If you use alkaline batteries, remove them from the flashlight if it will be unused for a long time, otherwise they will leak and cause problems. Store them near the flashlight so you can find them easily. Try gluing the batteries to the flashlight barrel.
Pro tip: The best performing flashlights are specifically built to use lithium-ion batteries or have non-removable rechargeable batteries, which won’t help you if the power is out for a long time. Rechargeable nickel-metal hydride (NiMH) AA batteries maintain their performance better over the life of the battery, while alkalines’ performance drops more as they run down, so buy a few Panasonic Eneloops for $41. They are better for the environment, but if they run out, you can still use regular alkaline AAs.
You may prefer to keep a headlamp handy. The Petzl Actik for $40 is my favorite model and has never let me down, from snowy mountains to dusty deserts. It runs on three easy-to-find AAA batteries and has three brightness settings, the brightest of which is more than powerful enough for around-the-home emergencies.
Coleman has discontinued our previous favorite pick, the Divide+ Push Lantern, so the Coleman 4D LED Camp Lantern for $19 is the next best choice for not many coins. Flashlights do a poor job when you need to illuminate an entire room or when you need your hands free for a task. This basic lantern offers a single setting of 54 lumens, with a run time of 175 hours on four D-cell batteries. That sounds like a lot, but compared to other full-size battery-powered lanterns, like the Coleman Twin LED Lantern that uses eight D cells, it’s economical. Fifty-four lumens isn’t what I’d call bright, but it’s plenty bright enough for most tasks, even reading, while conserving battery life.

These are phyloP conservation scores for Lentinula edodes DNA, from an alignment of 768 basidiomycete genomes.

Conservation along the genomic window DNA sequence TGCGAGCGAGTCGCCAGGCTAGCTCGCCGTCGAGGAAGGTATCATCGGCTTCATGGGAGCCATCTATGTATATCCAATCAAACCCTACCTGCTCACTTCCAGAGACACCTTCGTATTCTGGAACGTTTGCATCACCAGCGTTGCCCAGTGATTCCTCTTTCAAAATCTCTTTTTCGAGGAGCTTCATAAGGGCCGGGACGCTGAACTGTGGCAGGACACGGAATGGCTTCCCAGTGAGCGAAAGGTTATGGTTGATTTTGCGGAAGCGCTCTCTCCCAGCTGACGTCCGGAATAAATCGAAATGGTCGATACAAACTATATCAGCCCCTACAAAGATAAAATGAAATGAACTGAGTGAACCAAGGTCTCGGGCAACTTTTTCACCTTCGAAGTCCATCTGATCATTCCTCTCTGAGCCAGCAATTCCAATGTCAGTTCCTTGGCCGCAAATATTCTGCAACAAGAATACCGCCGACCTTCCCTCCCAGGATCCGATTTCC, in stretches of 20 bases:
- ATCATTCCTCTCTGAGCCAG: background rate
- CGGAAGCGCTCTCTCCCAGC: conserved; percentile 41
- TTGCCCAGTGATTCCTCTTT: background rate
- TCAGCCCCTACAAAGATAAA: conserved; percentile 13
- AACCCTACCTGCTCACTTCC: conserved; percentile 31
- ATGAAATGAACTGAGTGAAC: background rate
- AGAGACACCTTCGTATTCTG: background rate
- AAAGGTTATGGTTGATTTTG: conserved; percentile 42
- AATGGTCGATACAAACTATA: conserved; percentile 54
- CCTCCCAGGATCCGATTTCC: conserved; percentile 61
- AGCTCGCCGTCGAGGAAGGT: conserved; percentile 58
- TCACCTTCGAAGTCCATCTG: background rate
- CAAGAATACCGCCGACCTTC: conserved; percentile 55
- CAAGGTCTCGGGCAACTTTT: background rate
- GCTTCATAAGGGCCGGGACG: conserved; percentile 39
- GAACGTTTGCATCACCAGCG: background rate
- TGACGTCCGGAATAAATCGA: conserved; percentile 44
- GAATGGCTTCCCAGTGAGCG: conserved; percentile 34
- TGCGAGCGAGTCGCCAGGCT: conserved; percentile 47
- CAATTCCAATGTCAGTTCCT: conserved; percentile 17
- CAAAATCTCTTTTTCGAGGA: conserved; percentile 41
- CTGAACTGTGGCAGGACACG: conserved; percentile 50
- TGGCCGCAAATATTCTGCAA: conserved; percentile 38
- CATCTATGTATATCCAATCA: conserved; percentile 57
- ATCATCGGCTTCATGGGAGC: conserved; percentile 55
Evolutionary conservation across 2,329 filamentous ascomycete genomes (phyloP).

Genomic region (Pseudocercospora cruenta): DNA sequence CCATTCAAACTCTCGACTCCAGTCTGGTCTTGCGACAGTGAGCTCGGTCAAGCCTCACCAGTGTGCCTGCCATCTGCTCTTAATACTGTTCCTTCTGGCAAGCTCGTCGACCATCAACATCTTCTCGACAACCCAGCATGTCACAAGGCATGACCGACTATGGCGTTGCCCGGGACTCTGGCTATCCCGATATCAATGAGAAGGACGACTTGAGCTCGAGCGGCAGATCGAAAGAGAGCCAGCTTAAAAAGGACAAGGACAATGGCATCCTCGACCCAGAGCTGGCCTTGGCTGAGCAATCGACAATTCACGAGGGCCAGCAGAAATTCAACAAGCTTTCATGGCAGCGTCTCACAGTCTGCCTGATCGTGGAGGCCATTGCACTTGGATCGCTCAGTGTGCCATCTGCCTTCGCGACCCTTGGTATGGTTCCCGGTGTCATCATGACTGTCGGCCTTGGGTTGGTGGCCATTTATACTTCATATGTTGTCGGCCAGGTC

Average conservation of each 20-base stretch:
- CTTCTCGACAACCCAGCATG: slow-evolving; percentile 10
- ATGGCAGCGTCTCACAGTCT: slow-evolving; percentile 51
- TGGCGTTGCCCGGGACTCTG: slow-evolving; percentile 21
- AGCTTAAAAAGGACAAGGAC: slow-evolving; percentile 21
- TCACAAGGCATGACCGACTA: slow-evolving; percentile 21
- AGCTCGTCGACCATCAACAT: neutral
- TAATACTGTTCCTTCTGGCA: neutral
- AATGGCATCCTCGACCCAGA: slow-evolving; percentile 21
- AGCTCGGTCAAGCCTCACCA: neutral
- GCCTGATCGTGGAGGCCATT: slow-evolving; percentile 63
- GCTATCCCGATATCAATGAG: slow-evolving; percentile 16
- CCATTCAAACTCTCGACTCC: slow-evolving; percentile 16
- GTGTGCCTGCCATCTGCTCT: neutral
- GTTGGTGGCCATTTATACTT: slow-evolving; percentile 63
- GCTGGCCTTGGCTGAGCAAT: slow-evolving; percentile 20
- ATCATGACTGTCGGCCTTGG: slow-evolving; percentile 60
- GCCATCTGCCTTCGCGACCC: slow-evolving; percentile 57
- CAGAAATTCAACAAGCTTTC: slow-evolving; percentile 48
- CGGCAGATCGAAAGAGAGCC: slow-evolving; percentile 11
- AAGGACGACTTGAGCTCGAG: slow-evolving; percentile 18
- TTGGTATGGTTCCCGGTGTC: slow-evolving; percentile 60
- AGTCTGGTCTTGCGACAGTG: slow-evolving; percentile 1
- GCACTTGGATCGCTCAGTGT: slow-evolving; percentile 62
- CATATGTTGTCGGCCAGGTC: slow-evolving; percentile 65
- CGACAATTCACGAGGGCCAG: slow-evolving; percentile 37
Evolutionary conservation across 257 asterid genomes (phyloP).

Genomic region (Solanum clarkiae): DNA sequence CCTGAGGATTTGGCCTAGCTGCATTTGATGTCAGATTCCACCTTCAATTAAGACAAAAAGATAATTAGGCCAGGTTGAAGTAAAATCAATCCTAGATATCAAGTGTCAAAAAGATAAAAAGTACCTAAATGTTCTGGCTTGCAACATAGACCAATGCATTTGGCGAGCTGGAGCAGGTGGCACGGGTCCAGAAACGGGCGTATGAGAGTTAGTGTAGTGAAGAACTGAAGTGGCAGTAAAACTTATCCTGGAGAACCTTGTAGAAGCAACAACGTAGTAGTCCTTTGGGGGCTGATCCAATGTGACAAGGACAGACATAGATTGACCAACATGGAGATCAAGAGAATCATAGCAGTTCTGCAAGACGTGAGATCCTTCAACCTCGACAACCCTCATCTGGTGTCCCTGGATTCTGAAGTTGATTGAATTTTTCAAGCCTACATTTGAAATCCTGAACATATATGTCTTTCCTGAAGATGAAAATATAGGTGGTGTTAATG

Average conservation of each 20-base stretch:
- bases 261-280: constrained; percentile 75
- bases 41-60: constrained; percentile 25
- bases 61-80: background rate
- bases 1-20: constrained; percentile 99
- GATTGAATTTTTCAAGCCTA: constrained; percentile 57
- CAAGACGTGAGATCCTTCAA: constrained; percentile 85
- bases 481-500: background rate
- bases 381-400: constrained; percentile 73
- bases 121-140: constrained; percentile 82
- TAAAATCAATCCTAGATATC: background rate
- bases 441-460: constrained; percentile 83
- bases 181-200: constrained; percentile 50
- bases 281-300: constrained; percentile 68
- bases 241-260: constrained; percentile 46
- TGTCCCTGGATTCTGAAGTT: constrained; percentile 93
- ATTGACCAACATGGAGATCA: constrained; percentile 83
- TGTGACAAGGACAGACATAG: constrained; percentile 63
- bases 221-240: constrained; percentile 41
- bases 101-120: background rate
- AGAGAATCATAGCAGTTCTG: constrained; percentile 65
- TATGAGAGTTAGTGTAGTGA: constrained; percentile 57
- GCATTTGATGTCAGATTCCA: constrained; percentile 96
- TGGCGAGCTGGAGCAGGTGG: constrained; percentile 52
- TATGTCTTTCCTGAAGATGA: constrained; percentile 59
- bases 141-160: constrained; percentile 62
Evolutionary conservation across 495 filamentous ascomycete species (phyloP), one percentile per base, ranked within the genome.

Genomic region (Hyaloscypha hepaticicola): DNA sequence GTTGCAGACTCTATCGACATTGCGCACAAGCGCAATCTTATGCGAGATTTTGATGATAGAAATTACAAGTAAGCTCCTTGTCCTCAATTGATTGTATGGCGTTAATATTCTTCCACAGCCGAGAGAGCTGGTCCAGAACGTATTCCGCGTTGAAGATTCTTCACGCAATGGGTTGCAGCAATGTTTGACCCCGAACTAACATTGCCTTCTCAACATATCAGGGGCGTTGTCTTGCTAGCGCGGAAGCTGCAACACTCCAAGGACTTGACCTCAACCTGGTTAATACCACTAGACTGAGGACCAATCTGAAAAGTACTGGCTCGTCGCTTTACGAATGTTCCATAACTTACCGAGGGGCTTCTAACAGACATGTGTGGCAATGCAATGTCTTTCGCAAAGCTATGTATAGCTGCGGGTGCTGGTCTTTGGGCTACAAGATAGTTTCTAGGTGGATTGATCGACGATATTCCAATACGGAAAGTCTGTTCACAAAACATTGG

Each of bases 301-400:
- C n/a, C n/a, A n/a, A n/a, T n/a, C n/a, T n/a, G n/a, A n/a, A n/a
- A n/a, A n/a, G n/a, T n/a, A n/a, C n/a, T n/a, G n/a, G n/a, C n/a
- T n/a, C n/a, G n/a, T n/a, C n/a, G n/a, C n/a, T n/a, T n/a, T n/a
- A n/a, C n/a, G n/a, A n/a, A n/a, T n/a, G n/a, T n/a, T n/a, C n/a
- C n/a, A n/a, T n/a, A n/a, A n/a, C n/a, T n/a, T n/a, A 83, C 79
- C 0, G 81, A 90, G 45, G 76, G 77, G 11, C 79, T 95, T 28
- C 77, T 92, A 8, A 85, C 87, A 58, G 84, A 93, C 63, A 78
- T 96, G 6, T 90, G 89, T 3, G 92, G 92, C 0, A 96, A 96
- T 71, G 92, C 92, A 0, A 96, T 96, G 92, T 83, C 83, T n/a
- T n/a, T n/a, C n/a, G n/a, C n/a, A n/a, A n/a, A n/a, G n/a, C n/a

If you want to save batteries or just prefer to hang out by soft flickering candlelight, keep an extra emergency candle or two. The Coghlan’s 36 Hour Survival Candle for $10 has three wings that will last 12 hours each. Keep a lighter or some matches nearby.
A water purifier
Most of the time, your water supply will work even when the power goes out. But major natural disasters can wipe it out or damage it, and you can end up with dirty water. The LifeStraw Go Series Water Purification Bottle for $45 marry the straw component of the LifeStraw Personal Water Filter with a BPA-free plastic bottle to filter out 99.99 percent of waterborne bacteria for up to 26 gallons of water. The original bottleless straw is still a good backup option for $17, and it will filter up to 1,000 gallons.
Our previous top pick, the Grayl Ultralight Compact Purifying Bottle for $81, is quiet and excellent and dependent choice. It’s just expensive. Still, it’s a solid and fast one-person filter that will last 300 uses – a total of 40 liters – before you need to change the filter. This is what I trust when I travel to countries with no guarantee of water sanitation.
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